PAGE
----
The Common Law of EnglandThe institution of Feudalism, which was the foundation of the Common Law of England, as well as of all the Common Law systems of Europe, opposed to the Civil Law of Rome, had been established, as we have seen, in France, Spain, and Italy, by the Teutonic conquerors of the Roman Empire as a means for preserving their conquests; and it gained even a greater foothold afterwards in Germany itself by a species of reaction. At first sight it might be supposed that the Anglo-Saxons would have established the same institution in Britain. But there was no Feudalism in the Anglo-Saxon times in England. There was no conquered people there as on the Continent of Europe to be overawed and kept in subjection. By a course of procedure not entirely unknown to their more civilized descendants in dealing with alien races, the Anglo-Saxons had either exterminated the Britons, or had driven them into the mountain fastnesses of Wales, Cornwall and Cumberland. If any of the Britons remained under the dominion of their conquerors - and there undoubtedly was some remnant left they were too weak or too dispirited to give any concern to their conquerors. The Anglo-Saxons had simplified the problem which had confronted the Teutonic barbarians elsewhere. There was no conquered people to be kept in subjection, and there was therefore no occasion for the Feudal System.
But when in A.D. 1066, the Anglo-Saxons in their turn were treated to a taste of the cup of bitterness which they themselves had proffered to the Britons six hundred years before, and William of Normandy, with his hungry horde of buccaneers, descended in large part from the old Scandinavian pirates and freebooters of the North Seas, invaded and subjugated England, the Conqueror found the Feudal System, then at its zenith on the Continent of Europe, a ready instrument for the consolidation of his conquest; and he established a military despotism, which for a time was the most oppressive and the most tyrannical in Europe. He confiscated nearly all the land, despoiled and impoverished the previous Anglo-Saxon proprietors, and parcelled out their holdings among his own followers upon a purely military tenure for services rendered and thereafter to be rendered. The principal beneficiaries of the spoil subdivided the land among their own retainers upon a similar military tenure. The Anglo-Saxons, like the Helots of Lacedaemon, were reduced to a state of serfdom or villeinage, as it was called, between which and abject slavery there was but little practical difference. They were fixed to the soil, and could not leave it without the permission of their feudal masters, for whom they were required to toil and till the land. The Feudal System in its most aggravated form was firmly fixed upon England. It was the beginning of an entirely new social system, and necessarily therefore of a new jurisprudence; and from this time, is to be dated the beginning of the Common Law of England.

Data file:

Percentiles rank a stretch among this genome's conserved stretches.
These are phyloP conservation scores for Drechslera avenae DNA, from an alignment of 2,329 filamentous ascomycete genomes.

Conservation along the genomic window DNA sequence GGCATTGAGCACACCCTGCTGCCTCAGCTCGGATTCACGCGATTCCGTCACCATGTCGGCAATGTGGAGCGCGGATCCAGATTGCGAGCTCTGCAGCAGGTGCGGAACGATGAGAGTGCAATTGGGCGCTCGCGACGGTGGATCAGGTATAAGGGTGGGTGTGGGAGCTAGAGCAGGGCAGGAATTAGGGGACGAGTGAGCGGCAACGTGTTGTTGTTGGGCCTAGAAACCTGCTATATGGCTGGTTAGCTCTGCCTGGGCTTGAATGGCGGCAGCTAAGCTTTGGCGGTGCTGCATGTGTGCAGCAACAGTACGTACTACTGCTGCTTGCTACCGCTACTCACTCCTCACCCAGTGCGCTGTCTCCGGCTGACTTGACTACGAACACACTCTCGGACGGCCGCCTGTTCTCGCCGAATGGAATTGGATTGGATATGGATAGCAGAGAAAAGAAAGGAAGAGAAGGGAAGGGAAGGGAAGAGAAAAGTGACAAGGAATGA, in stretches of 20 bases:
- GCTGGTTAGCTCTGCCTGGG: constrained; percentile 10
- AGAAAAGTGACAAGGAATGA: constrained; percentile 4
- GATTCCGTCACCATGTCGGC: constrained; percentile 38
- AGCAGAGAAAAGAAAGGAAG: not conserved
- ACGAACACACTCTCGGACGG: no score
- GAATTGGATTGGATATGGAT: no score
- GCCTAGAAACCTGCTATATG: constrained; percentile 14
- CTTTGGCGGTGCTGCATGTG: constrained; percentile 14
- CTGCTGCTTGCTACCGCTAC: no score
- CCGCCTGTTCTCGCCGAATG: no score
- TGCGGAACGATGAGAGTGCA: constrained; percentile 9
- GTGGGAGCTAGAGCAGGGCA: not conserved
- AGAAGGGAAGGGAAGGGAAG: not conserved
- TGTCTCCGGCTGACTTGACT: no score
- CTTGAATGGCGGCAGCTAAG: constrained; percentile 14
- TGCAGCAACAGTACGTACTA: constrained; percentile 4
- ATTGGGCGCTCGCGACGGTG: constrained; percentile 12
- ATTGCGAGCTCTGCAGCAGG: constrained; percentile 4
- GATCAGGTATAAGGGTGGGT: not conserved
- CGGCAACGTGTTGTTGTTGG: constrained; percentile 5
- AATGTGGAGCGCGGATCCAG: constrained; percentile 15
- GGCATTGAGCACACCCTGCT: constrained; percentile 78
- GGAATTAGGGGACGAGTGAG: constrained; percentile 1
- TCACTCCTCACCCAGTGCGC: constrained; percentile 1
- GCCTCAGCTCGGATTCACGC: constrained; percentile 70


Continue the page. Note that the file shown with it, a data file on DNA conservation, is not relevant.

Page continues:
It may well be assumed that William of Normandy did not greatly concern himself with matters of jurisprudence further than as it was necessary to consolidate his conquest. Nor did his immediate successors, William Rufus, Henry I, Stephen of Blois, and the Empress Queen Matilda, expend any effort on the improvement of English Law. The Anglo-Saxons had a system of county courts which seem to have fairly well served the purpose of the administration of justice. William established an aula regia, or royal court, with a chief justiciary, as he was called, to represent the king; and out of this aula regia, in course of time, grew the Courts of King's Bench, Common Pleas, and Exchequer, well known to the later history of English Law. But the system of law administered by the aula reqia and the chief justiciary was crude and uncertain. In fact, there was little worthy of the name of a legal system. The rude usages of Feudalism constituted nearly all the law that there was. The only law which the Norman barons knew, or for which they cared, was the law of war and the transfer of real estate under the Feudal System, The langualge of the courts was, and thereafter for several centuries remained the Norman French, a fact which of itself shows how little the Anglo-Saxon population was regarded in the matter of the administration of justice. This population was generally relegated to the county courts. So far as there was commerce in London and a few other cities, it was left to regulate itself as best it could by the usages and customs of those cities, and by petty tribunals of their own established therein.